Soon after we headed out and in no time came to our first ascent of about 1,100 feet in the first two miles. I reminded myself not to hurry and for the most part didn’t get too anxious. This first climb would soon be over and we would get to run down hill until we reached the first aid station at mile seven. I had taken my running shell off as I had heated up quickly on the ascent. As we made our way to the aid station I dropped off my headlamp and grabbed some watermelon and water. I was so focused on running I forgot a couple of friends were there helping man the aid station until one of them noticed me. I always find it rejuvenating to see a familiar face during a race. As I left to continue on I saw a bathroom available and went for it. Once inside my stomach let me know all was still not well. After what seemed like ten minutes I was back on the trail. We made our way towards the next trail that would lead us up Mt. Fuji and a 2,000 ft climb. As we left a road and got onto the trail I simultaneously heard a buzzing coming from behind a downed tree next to the trail and then felt a sharp pain in my right shin. Dang! Got stung by a bee. Luckily I’m not allergic but I’d feel some pain from the sting the rest of the race. As I settled in and tried to get back into a rhythm I started to get gas pains. Sheesh. If its not one thing it was another. Despite these nuisances I was able to focus on running and the forest scenery. I maintained a steady pace, took in my nutrition and drank from hydration pack. So far so good. As we approached a trail junction I saw two race volunteers sitting in sleeping bags waiting for runners to come to make sure they went in the right direction. I can only guess at what ungodly hour they had to hike up there to be ready for the first runners. I am always so thankful to the volunteers as without them these races wouldn’t be possible. The volunteers at Waldo fantastic. Offering encouragement, humor, and help if needed.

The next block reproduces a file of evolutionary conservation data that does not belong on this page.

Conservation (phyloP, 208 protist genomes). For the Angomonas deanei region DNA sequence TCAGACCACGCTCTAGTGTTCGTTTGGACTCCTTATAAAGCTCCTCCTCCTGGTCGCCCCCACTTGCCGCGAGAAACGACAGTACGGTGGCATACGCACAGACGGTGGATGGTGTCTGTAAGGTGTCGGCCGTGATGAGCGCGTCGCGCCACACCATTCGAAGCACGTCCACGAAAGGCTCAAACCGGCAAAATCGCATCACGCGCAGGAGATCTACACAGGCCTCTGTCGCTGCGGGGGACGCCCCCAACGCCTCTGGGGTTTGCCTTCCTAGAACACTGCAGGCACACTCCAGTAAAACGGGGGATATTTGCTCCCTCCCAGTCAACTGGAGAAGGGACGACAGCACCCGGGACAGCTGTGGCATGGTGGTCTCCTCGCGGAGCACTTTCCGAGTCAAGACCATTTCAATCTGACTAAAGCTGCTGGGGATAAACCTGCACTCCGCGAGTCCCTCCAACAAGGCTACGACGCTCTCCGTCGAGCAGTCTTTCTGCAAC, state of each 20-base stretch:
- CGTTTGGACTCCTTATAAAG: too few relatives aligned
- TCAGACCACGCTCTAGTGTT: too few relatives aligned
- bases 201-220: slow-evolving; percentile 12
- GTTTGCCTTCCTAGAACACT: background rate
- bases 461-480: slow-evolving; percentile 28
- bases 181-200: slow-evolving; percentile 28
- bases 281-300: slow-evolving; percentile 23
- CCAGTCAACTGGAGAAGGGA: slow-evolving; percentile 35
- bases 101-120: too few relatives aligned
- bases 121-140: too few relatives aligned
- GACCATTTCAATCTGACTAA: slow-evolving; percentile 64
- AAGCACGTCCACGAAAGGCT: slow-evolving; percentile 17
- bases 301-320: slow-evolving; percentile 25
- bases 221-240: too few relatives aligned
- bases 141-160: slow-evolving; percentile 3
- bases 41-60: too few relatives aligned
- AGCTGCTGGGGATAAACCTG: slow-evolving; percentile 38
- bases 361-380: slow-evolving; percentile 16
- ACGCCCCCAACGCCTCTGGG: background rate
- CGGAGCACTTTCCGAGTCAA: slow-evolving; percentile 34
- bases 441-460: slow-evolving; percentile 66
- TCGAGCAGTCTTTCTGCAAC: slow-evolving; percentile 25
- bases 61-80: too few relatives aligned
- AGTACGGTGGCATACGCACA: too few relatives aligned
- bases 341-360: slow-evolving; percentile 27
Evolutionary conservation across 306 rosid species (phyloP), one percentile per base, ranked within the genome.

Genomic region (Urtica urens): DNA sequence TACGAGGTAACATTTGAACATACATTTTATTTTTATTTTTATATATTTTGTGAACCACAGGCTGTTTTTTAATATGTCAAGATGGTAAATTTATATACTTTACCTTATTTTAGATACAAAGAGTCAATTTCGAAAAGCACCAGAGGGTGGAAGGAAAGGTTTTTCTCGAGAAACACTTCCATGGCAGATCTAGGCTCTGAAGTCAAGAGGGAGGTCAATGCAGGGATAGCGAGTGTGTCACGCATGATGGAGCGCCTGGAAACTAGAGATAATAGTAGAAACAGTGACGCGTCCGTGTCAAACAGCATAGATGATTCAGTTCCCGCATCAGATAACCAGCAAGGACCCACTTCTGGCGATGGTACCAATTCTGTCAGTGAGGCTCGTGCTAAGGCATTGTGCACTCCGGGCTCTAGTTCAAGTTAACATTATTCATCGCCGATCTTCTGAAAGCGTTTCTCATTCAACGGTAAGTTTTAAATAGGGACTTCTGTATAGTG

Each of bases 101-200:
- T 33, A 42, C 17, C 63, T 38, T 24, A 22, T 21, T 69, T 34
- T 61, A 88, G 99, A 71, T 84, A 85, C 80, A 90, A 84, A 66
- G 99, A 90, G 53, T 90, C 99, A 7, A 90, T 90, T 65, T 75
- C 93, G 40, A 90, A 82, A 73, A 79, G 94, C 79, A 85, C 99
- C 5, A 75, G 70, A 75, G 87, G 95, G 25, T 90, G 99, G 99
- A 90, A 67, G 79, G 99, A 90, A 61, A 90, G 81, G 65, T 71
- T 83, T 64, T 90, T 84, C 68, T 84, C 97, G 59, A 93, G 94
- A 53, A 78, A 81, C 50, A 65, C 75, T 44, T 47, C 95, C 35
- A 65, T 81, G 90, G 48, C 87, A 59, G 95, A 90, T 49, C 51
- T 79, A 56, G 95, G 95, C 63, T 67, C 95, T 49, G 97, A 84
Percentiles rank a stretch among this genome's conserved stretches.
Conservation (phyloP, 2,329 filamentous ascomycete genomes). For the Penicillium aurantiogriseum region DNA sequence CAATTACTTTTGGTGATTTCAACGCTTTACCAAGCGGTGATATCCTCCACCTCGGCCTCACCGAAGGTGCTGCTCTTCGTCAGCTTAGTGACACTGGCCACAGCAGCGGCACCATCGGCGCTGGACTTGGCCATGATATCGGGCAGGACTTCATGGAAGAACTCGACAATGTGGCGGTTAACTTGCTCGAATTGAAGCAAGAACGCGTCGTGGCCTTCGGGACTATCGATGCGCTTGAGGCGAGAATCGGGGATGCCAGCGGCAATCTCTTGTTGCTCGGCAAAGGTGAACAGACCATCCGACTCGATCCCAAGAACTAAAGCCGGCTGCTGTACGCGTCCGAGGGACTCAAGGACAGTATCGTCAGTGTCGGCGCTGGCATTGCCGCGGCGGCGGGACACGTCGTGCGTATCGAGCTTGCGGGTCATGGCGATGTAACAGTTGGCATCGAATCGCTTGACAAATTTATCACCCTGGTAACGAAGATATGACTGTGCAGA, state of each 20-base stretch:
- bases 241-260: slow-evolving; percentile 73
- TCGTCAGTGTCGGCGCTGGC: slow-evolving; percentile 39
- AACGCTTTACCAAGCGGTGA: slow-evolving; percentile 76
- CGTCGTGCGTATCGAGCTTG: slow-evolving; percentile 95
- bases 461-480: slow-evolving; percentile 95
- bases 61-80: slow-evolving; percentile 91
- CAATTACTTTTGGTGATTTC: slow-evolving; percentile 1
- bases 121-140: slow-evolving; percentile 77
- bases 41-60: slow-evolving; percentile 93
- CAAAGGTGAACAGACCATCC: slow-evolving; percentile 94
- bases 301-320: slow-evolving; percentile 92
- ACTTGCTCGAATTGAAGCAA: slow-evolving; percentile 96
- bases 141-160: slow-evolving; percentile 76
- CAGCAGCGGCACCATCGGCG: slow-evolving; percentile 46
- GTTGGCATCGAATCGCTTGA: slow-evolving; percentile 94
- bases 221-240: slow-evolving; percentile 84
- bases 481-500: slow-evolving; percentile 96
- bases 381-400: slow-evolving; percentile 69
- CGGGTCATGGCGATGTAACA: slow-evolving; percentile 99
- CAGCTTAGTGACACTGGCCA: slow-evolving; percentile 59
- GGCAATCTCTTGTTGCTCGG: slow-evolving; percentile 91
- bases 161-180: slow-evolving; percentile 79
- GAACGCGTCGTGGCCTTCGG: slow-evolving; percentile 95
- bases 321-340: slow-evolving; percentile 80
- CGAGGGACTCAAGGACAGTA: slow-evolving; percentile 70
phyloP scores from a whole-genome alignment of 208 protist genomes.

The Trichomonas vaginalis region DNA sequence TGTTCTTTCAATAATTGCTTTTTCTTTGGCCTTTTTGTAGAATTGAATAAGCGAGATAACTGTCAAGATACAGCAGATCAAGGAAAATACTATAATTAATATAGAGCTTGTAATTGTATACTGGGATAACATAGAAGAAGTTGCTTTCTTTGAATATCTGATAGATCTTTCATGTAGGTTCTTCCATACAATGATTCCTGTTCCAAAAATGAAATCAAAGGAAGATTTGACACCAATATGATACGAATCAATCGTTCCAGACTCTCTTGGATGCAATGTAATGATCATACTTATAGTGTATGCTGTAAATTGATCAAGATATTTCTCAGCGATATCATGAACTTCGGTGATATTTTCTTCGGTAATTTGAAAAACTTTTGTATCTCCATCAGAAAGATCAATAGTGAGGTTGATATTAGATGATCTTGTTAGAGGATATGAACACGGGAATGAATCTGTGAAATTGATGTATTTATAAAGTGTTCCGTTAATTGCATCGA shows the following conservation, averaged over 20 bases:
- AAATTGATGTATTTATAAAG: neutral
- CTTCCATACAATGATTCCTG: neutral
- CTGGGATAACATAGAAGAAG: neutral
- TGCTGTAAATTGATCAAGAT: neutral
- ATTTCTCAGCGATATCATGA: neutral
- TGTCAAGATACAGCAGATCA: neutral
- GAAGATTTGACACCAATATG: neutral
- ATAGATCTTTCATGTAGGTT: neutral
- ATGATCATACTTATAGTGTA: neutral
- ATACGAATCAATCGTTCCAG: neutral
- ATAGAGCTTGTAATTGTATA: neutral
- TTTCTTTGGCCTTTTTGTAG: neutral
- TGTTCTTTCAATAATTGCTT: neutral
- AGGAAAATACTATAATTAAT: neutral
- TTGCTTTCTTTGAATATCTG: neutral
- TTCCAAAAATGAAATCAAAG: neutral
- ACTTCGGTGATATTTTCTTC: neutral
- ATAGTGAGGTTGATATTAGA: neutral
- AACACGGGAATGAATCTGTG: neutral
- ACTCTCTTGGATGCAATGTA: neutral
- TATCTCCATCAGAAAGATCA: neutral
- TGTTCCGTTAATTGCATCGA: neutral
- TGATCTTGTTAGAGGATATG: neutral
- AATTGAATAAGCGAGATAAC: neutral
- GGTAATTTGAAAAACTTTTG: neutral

Somewhere after the second aid station at mile 12.4 I began seeing some of the early starters and front runners coming down. I saw my friend Brian during this stretch coming down and he looked composed and running well. I briefly wished I was farther along but then reminded myself I was right where I had hoped to be. My previous two 100k races I did the first half of the race too fast and I was determined not to let this happen again. I had a goal of reaching Charlton Lake aid station between 6 ¼ and 6 ½ hours. My goal if all went well was to shoot for a race time of under 13 hours.